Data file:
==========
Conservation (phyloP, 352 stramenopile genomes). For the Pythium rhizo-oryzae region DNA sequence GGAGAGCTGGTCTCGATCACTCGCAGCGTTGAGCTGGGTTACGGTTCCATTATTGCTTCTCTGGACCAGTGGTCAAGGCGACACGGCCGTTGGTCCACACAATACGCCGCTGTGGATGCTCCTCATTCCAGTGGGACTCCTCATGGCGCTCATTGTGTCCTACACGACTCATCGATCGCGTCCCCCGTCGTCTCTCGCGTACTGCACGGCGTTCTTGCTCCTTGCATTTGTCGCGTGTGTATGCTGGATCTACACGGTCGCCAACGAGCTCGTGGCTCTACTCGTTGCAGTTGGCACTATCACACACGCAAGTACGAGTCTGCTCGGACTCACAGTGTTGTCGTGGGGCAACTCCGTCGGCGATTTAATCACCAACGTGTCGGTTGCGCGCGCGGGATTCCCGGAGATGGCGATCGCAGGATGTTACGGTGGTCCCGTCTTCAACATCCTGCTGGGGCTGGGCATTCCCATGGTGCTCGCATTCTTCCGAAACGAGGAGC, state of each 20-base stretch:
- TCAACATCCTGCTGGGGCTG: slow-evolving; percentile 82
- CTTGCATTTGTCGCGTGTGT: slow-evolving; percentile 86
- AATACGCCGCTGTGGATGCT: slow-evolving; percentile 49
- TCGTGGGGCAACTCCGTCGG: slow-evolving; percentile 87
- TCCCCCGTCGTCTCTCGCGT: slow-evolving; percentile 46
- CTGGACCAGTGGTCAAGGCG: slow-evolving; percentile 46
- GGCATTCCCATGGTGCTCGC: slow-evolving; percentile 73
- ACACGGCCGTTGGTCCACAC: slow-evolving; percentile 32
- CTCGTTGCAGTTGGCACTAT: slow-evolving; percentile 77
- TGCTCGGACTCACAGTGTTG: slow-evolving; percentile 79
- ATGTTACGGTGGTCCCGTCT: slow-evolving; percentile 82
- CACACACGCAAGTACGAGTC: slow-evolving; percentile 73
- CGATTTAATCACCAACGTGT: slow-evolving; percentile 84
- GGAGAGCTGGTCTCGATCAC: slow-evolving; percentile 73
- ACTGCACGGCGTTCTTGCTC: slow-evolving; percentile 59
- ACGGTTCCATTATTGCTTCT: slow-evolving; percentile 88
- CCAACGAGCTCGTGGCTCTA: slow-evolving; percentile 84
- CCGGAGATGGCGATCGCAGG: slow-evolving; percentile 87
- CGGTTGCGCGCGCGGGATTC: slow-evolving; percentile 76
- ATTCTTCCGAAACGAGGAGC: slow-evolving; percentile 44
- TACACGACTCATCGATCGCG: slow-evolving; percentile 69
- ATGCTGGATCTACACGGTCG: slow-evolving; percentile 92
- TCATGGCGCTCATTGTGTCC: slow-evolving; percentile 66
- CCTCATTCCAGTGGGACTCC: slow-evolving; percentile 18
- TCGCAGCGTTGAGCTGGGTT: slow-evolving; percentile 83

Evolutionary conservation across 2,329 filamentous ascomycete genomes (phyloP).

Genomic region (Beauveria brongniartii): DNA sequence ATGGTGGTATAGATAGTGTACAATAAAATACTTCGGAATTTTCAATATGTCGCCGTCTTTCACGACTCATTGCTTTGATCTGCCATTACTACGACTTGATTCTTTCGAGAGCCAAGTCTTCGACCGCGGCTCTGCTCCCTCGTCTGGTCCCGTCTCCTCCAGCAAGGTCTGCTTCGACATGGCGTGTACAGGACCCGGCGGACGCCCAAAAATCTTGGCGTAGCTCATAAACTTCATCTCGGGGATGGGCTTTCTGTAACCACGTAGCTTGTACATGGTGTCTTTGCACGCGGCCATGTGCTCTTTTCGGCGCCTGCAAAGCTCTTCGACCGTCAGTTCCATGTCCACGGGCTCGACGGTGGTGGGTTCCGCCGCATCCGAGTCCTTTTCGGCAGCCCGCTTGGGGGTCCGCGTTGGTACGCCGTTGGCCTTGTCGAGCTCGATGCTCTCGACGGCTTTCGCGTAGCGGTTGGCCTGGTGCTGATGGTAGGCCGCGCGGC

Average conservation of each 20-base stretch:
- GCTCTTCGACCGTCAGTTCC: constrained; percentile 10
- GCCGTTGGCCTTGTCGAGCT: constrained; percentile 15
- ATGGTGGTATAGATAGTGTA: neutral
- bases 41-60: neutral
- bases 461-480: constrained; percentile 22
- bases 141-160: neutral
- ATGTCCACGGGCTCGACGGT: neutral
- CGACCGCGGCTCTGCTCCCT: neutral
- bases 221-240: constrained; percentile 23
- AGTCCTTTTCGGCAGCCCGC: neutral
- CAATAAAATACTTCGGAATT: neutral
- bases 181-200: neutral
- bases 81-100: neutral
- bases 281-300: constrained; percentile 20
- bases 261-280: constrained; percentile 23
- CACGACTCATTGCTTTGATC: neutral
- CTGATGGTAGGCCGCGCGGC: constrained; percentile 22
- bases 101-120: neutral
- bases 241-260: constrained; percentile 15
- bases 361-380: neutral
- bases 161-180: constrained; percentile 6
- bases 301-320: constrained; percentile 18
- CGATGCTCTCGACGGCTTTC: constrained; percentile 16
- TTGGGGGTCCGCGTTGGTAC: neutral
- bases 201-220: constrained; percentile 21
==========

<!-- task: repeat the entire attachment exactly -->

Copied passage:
Conservation (phyloP, 352 stramenopile genomes). For the Pythium rhizo-oryzae region DNA sequence GGAGAGCTGGTCTCGATCACTCGCAGCGTTGAGCTGGGTTACGGTTCCATTATTGCTTCTCTGGACCAGTGGTCAAGGCGACACGGCCGTTGGTCCACACAATACGCCGCTGTGGATGCTCCTCATTCCAGTGGGACTCCTCATGGCGCTCATTGTGTCCTACACGACTCATCGATCGCGTCCCCCGTCGTCTCTCGCGTACTGCACGGCGTTCTTGCTCCTTGCATTTGTCGCGTGTGTATGCTGGATCTACACGGTCGCCAACGAGCTCGTGGCTCTACTCGTTGCAGTTGGCACTATCACACACGCAAGTACGAGTCTGCTCGGACTCACAGTGTTGTCGTGGGGCAACTCCGTCGGCGATTTAATCACCAACGTGTCGGTTGCGCGCGCGGGATTCCCGGAGATGGCGATCGCAGGATGTTACGGTGGTCCCGTCTTCAACATCCTGCTGGGGCTGGGCATTCCCATGGTGCTCGCATTCTTCCGAAACGAGGAGC, state of each 20-base stretch:
- TCAACATCCTGCTGGGGCTG: slow-evolving; percentile 82
- CTTGCATTTGTCGCGTGTGT: slow-evolving; percentile 86
- AATACGCCGCTGTGGATGCT: slow-evolving; percentile 49
- TCGTGGGGCAACTCCGTCGG: slow-evolving; percentile 87
- TCCCCCGTCGTCTCTCGCGT: slow-evolving; percentile 46
- CTGGACCAGTGGTCAAGGCG: slow-evolving; percentile 46
- GGCATTCCCATGGTGCTCGC: slow-evolving; percentile 73
- ACACGGCCGTTGGTCCACAC: slow-evolving; percentile 32
- CTCGTTGCAGTTGGCACTAT: slow-evolving; percentile 77
- TGCTCGGACTCACAGTGTTG: slow-evolving; percentile 79
- ATGTTACGGTGGTCCCGTCT: slow-evolving; percentile 82
- CACACACGCAAGTACGAGTC: slow-evolving; percentile 73
- CGATTTAATCACCAACGTGT: slow-evolving; percentile 84
- GGAGAGCTGGTCTCGATCAC: slow-evolving; percentile 73
- ACTGCACGGCGTTCTTGCTC: slow-evolving; percentile 59
- ACGGTTCCATTATTGCTTCT: slow-evolving; percentile 88
- CCAACGAGCTCGTGGCTCTA: slow-evolving; percentile 84
- CCGGAGATGGCGATCGCAGG: slow-evolving; percentile 87
- CGGTTGCGCGCGCGGGATTC: slow-evolving; percentile 76
- ATTCTTCCGAAACGAGGAGC: slow-evolving; percentile 44
- TACACGACTCATCGATCGCG: slow-evolving; percentile 69
- ATGCTGGATCTACACGGTCG: slow-evolving; percentile 92
- TCATGGCGCTCATTGTGTCC: slow-evolving; percentile 66
- CCTCATTCCAGTGGGACTCC: slow-evolving; percentile 18
- TCGCAGCGTTGAGCTGGGTT: slow-evolving; percentile 83

Evolutionary conservation across 2,329 filamentous ascomycete genomes (phyloP).

Genomic region (Beauveria brongniartii): DNA sequence ATGGTGGTATAGATAGTGTACAATAAAATACTTCGGAATTTTCAATATGTCGCCGTCTTTCACGACTCATTGCTTTGATCTGCCATTACTACGACTTGATTCTTTCGAGAGCCAAGTCTTCGACCGCGGCTCTGCTCCCTCGTCTGGTCCCGTCTCCTCCAGCAAGGTCTGCTTCGACATGGCGTGTACAGGACCCGGCGGACGCCCAAAAATCTTGGCGTAGCTCATAAACTTCATCTCGGGGATGGGCTTTCTGTAACCACGTAGCTTGTACATGGTGTCTTTGCACGCGGCCATGTGCTCTTTTCGGCGCCTGCAAAGCTCTTCGACCGTCAGTTCCATGTCCACGGGCTCGACGGTGGTGGGTTCCGCCGCATCCGAGTCCTTTTCGGCAGCCCGCTTGGGGGTCCGCGTTGGTACGCCGTTGGCCTTGTCGAGCTCGATGCTCTCGACGGCTTTCGCGTAGCGGTTGGCCTGGTGCTGATGGTAGGCCGCGCGGC

Average conservation of each 20-base stretch:
- GCTCTTCGACCGTCAGTTCC: constrained; percentile 10
- GCCGTTGGCCTTGTCGAGCT: constrained; percentile 15
- ATGGTGGTATAGATAGTGTA: neutral
- bases 41-60: neutral
- bases 461-480: constrained; percentile 22
- bases 141-160: neutral
- ATGTCCACGGGCTCGACGGT: neutral
- CGACCGCGGCTCTGCTCCCT: neutral
- bases 221-240: constrained; percentile 23
- AGTCCTTTTCGGCAGCCCGC: neutral
- CAATAAAATACTTCGGAATT: neutral
- bases 181-200: neutral
- bases 81-100: neutral
- bases 281-300: constrained; percentile 20
- bases 261-280: constrained; percentile 23
- CACGACTCATTGCTTTGATC: neutral
- CTGATGGTAGGCCGCGCGGC: constrained; percentile 22
- bases 101-120: neutral
- bases 241-260: constrained; percentile 15
- bases 361-380: neutral
- bases 161-180: constrained; percentile 6
- bases 301-320: constrained; percentile 18
- CGATGCTCTCGACGGCTTTC: constrained; percentile 16
- TTGGGGGTCCGCGTTGGTAC: neutral
- bases 201-220: constrained; percentile 21